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Frey: Minneapolis seeks right mentors for new officers

Minneapolis Mayor Jacob Frey makes announces his 2020 budget plan on Thursday, Aug. 2019. Photo: KSTP/Eric Chaloux. Minneapolis Mayor Jacob Frey makes announces his 2020 budget plan on Thursday, Aug. 2019.

Associated Press
Updated: August 04, 2020 02:30 PM
Created: August 04, 2020 02:28 PM

Minneapolis Mayor Jacob Frey said the city is working to pair new police officers with “the right individuals” for field training following George Floyd's death, in which a senior officer rejected a younger colleague's question about how Floyd was being restrained.

In an interview with The Associated Press as part of its AP Newsmakers series, Frey said the city wants to make sure that the training new officers get isn't undermined once they go into the field.

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“We need to make sure that those who are in a supervisory role, those that are riding with new officers with new cadets, are the right individuals to be role models,” Frey said. “You learn from who your role models are, and that can be a good thing and that can also be a bad thing.”

Floyd, a 47-year-old Black man who was in handcuffs, died May 25 after Officer Derek Chauvin pressed his knee against Floyd’s neck for nearly eight minutes as Floyd pleaded for air. Chauvin, who is white, is charged with second-degree murder. Three other officers who were at the scene — Thomas Lane, Tou Thao and J. Kueng — are charged with aiding and abetting.

KSTP's Full George Floyd Coverage

Attorneys for Lane and Kueng have portrayed the two officers as rookies who deferred to the far more senior Chauvin. Body camera video shows as Floyd repeatedly said he couldn’t breathe, Lane asked Chauvin whether the officers should turn Floyd from his stomach to his side. Chauvin responded that they would keep Floyd as he was.

The police department has been under significant pressure to change its practices since Floyd's death, with a majority of City Council members in favor of eliminating the department entirely and replacing it with a new public safety unit. The city's charter commission is expected to vote Wednesday on whether to advance a proposal that could ultimately send the idea to voters in November.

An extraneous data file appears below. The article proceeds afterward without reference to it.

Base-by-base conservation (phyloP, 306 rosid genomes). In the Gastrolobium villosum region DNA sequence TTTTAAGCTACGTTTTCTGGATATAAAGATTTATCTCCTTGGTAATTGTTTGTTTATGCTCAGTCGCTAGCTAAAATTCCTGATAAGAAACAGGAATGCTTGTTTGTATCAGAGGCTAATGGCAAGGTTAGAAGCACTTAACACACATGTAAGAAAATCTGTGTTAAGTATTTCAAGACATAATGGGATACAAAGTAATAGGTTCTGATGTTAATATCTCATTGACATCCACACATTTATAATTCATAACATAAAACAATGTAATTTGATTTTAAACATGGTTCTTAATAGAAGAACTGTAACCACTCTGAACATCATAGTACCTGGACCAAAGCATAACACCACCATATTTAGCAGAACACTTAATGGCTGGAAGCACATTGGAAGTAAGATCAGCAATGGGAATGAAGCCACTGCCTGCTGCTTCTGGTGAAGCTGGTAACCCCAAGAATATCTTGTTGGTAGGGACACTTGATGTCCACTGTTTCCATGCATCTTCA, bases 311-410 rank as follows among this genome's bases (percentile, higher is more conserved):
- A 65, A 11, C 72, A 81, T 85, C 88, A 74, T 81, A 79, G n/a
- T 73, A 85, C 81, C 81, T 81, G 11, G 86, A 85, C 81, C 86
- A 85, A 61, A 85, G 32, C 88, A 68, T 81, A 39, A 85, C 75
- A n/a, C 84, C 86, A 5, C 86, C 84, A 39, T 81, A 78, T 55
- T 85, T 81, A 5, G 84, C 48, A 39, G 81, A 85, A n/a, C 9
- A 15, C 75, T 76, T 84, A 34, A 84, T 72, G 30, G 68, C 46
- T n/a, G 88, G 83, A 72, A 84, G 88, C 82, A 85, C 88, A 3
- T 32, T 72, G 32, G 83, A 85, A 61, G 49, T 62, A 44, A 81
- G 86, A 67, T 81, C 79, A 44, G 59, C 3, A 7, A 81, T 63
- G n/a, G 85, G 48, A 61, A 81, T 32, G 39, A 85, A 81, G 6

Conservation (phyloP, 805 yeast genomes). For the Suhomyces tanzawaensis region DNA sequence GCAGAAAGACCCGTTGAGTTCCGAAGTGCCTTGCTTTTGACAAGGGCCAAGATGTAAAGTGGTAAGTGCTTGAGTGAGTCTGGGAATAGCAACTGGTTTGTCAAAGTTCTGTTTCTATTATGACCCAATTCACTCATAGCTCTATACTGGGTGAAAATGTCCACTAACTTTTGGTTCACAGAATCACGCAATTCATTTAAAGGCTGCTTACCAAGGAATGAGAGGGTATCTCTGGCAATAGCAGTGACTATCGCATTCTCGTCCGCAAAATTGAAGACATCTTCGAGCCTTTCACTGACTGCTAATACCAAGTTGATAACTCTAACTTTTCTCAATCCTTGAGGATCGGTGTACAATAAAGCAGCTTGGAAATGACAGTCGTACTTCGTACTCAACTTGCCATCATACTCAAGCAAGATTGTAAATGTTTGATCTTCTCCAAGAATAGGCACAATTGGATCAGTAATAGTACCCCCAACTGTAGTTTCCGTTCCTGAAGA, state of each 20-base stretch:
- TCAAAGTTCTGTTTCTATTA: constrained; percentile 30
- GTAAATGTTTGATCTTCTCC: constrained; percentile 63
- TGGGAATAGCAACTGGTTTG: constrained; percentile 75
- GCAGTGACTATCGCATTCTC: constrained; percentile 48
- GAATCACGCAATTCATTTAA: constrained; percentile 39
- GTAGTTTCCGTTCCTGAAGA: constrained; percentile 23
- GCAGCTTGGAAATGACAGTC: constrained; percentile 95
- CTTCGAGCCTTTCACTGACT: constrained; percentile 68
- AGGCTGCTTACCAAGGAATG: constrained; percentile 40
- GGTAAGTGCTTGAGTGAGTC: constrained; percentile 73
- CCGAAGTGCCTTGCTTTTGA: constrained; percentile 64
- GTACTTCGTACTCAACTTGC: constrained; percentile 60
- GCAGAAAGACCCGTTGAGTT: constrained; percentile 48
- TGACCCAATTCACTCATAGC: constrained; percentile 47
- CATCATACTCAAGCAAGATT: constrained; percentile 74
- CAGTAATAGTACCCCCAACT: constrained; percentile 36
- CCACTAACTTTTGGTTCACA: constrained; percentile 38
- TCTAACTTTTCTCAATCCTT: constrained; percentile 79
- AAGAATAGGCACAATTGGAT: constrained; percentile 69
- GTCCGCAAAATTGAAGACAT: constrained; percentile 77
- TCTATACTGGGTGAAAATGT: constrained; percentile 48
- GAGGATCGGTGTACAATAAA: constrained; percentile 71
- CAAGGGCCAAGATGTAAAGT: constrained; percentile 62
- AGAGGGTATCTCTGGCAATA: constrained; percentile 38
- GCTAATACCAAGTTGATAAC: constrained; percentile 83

Frey told the AP that he remains opposed to the idea.

“We should not go down the route of simply abolishing the police department,” Frey said. “What we need to see within this department, and within many departments throughout the country, is a full-on culture shift.”

Minneapolis Mayor announces de-escalation standards, police use of force reporting requirements

The mayor and Chief Medaria Arradondo have moved ahead with their own changes since Floyd’s death, including requiring officers to document attempts to de-escalate situations whether or not force is used. They also have expanded requirements for reporting use-of-force incidents, ordering officers to provide more detail.

Arradondo also pulled the department out of negotiations for a union contract, saying he wanted a review aimed at making major changes to things such as the grievance and arbitration process that makes it hard to get rid of problem officers.

Some local residents have voiced concerns about the prospect of dismantling the police department. There were 224% more incidents involving gunfire in June than in June 2019 and 166% more in July than in the previous one, according to a Minneapolis Star Tribune analysis of police data. The police department has also lost scores of officers to firings, resignations and medical leave in the two months that followed Floyd's death and the ensuing protests, some of which turned violent.

'We need a new compact between the people of Minneapolis and the people trusted to protect and serve': Minneapolis police chief announces reforms

Asked about the perception that officers might be deliberately slowing their response, Frey said he's seen no evidence of that but acknowledged that the “significant attrition” of officers had slowed response times.

“We have officers in our department who wear the badge that they do, wear the uniform that they do, because they want to make the city a better place," Frey said.

Asked whether he supports reparations to Black Americans, Frey, who is white, said he does, noting that for generations, Black people have struggled to build wealth for various reasons, including that they've had unequal access to higher education and home mortgages.

“There are clear monetary financial impacts to the society that we are living in,” Frey said. “I feel that that should be recognized at some point. ... It’s something that I am very open to and I feel it’s the right thing to do.”


(Copyright 2020 by The Associated Press. All Rights Reserved.)

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